On homosexuality within the subculture: The Wesleyan writer James .Rigg, writing in the 1890s, described the Oxford Movement as “characteristically feminine”.14 Charles Kingsley accused both Roman Catholics and Tractarians of “foppery. ..a fastidious maundering, die-away effeminacy” The newly founded Cuddesdon College was attacked for effeminacy in the 1850s. A Protestant visitor to St. Matthias, Stoke Newington in 1868 commented on the juvenile and womanly appearance of the men.16 Punch wrote of “Parsons in Petticoats” in 1865 while Mr. Kensit of the Protestant Truth Society, after a visit to St. Cuthbert’s, Philbeach Gardens in 1898, observed that the congregation were “very poor specimens of men. ..They seemed a peculiar sort of people, very peculiar indeed” An Oxford undergraduate in Evelyn Waugh’s novel Brideshead Revisited (1945) was warned by his cousin, “Beware of the Anglo-Catholics — they’re all sodomites with unpleasant accents”. An account of Fr. Eric Cheetham, Vicar of St. Stephen’s. Gloucester Road, noted that “like many Anglo-Catholic priests …[he] seemed not altogether masculine. A pastime to which he was addicted was dressmaking”. There are many similar examples which could be cited. Many are funny, others very unpleasant, and most consist of half- truths and stereotypes; but they demonstrate that a perceived connection between ACism and homosexuality was part of the ammunition of critics of the movement from its early days.

He reckoned: It does seem clear that there is some correlation between the AC clerical ghetto (gay and straight) and the most extreme and pathological forms of hostility to the ordination of women, and indeed the deeply-rooted gynophobia which is endemic to much AC life. The contrast between the attitudes to women in this group and those among the post-1960s more openly gay Christians (represented, for example, in Britain in the Lesbian and Gay Christian Movement) is very striking. Gynophobia and the dread of women is, of course, by no means restricted to sections of the “gin and lace” fringe of the AC movement: but it does seem there to have been exalted into a way of life in a very extreme form.

He concluded: My provisional conclusion is that it is probably not possible for gay Anglicans to make much theological and spiritual sense of being gay within the climate fostered by ACism without a definite break either with the “pathological” aspects of the subculture, or possibly with the subculture as a whole. Some would argue that the whole subculture is pathological, that ACism today is so deeply damaged in its attitudes to sexuality that it is incapable of healthy growth. Certainly, the atmosphere within the AC world since the General . Synod debate does not give many grounds for hope that it constitutes a place to which gay people can look for honesty, courageous exploration of new ground, or any commitment to the defence of lesbian and gay people in the present hostile and oppressive climate. On the other hand, there are hopeful signs, and ACism is at least free of the very unpleasant and deranged forms of homophobia associated with some types of evangelical fundamentalism. A great deal depends on how responsive ACs, particularly the younger generation, are to the positive movements of the last two decades, and that takes us beyond sexuality to the critique of the whole framework of our society.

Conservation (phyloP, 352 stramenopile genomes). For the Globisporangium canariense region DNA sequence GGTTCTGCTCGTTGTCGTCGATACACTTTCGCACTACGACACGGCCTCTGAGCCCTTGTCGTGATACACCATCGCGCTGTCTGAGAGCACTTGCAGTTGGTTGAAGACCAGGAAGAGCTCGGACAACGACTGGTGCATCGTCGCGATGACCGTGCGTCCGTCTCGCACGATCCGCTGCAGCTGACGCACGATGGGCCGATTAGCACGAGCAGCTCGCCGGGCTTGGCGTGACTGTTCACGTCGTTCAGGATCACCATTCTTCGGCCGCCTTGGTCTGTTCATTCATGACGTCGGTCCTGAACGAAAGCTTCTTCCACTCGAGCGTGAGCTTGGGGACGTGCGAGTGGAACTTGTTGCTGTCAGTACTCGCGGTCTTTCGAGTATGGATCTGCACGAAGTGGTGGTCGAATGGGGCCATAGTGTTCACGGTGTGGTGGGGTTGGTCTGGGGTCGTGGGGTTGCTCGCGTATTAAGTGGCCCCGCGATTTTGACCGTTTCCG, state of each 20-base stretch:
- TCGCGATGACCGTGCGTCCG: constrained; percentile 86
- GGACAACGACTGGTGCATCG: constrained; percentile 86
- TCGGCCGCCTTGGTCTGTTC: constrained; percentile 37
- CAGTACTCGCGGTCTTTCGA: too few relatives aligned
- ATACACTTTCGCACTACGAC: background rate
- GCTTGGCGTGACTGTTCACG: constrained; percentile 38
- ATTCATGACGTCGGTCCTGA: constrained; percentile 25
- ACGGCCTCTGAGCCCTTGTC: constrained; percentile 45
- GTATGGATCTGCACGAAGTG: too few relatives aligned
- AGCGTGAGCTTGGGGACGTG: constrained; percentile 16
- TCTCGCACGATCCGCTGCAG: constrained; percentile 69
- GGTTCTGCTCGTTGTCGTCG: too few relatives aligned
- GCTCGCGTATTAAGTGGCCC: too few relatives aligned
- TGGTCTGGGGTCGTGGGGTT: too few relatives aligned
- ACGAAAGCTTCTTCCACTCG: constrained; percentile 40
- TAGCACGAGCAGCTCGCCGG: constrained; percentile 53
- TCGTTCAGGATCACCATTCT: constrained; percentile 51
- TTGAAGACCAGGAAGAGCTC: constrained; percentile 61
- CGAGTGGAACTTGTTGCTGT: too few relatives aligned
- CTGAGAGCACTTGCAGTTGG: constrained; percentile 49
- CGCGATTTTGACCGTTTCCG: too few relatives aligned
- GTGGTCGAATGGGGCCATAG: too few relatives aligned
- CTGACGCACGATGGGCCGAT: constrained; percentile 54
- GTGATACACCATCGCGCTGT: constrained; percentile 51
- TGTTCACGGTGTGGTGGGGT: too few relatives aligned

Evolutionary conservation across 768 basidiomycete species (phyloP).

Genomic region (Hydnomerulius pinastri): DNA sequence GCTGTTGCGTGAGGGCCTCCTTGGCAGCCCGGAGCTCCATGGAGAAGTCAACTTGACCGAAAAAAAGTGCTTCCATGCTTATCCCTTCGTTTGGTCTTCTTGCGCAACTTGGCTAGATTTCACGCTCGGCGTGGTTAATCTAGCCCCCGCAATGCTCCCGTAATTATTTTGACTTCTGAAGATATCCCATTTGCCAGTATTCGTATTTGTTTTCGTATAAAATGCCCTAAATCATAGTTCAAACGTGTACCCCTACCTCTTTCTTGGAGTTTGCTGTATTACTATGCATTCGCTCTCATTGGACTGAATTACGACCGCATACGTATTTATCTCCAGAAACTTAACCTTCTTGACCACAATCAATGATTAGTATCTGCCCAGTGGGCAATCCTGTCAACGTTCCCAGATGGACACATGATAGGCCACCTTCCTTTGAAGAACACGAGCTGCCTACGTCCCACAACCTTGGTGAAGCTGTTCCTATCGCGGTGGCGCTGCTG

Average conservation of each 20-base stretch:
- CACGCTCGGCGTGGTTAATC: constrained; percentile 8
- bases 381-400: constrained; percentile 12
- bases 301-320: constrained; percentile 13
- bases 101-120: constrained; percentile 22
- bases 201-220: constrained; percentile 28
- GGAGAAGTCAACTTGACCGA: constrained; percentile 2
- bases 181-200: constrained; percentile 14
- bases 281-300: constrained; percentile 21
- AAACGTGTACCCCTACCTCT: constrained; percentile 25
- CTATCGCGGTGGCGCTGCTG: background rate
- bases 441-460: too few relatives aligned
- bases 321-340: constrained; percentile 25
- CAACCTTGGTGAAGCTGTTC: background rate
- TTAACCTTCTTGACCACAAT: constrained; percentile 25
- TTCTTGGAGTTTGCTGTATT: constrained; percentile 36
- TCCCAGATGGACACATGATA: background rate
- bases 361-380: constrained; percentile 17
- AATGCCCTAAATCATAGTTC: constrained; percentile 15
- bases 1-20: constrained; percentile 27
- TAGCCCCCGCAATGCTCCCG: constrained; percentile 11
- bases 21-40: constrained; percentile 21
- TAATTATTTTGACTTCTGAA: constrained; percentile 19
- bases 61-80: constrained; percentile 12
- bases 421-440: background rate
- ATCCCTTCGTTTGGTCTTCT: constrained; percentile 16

At the heart of his faith was what he called “subversive orthodoxy”; the indissoluble union of contemplative spirituality, sacramental worship, orthodox doctrine and social action. He argued that this conjunction was a central theme of Scripture, the Church Fathers and the Christian mystical tradition. His work also drew on the radical and revolutionary strands in Anglo-Catholicism represented by figures such as Stewart Headlam, Thomas Hancock, Charles Marson, Percy Widdrington, Conrad Noel and Stanley Evans. He respected the contributions of Frederick Denison Maurice, Brooke Westcott, Charles Gore, William Temple and other reform-minded Anglican Christian socialists, but thought them too timid and middle-class.

From 1990 until his retirement in 2004, he was a community theologian based at St Botolph’s, which was located between the City of London, a global centre of wealth and power, and the poverty of Whitechapel.

His books include True God https://layreadersbookreviews.wordpress.com/2015/04/12/true-prayer-an-introduction-to-christian-spirituality-ken-leech/ , and Conrad Noel and the Catholic Crusade: A Critical Evaluation

https://layreadersbookreviews.wordpress.com/2013/05/14/573/ .

As a spiritual director, I am sometimes haunted by Ken’s assertion, in Soul Friend, that any director who charges for his services is a fraud and a charlatan.

Spirituality, for Ken, wasn’t about lovely feelings. In The Social God he wrote: Contemplation has a context: it does not occur in a vacuum. Today’s context is that of the multinational corporations, the arms race, the strong state, the economic crisis, urban decay, the growing racism, and human loneliness. It is within this highly deranged culture that contemplatives explore the waste of their own being. It is in the midst of chaos and crisis that they pursue the vision of God and experience the conflict which is at the core of the contemplative search. They become part of that conflict and begin to see into the heart of things. The contemplative shares in the passion of Christ which is both an identification with the pain of the world and also the despoiling of the principalities and powers of the fallen world-order.

We thought we had lost Ken a couple of years ago when he was seriously ill shortly after his retirement. But the next we heard was that he’d got married again. But he died of cancer on 12 September 2015.

The last time I saw him, he told me, in my local pub, that the older he became, the more radical he became.

An account of how his funeral reflected his life see https://davidemmott.wordpress.com/2015/10/17/celebrating-a-prophet/

The funeral liturgy and eulogy are at https://stchrysostoms.wordpress.com/2015/11/06/fr-ken-leechs-requiem-liturgy-and-eulogy/

See also http://www.ekklesia.co.uk/node/22081

and https://stchrysostoms.wordpress.com/2015/09/13/fr-ken-leech-1939-2015/

and http://www.patheos.com/blogs/carlmccolman/2015/09/in-memoriam-kenneth-leech/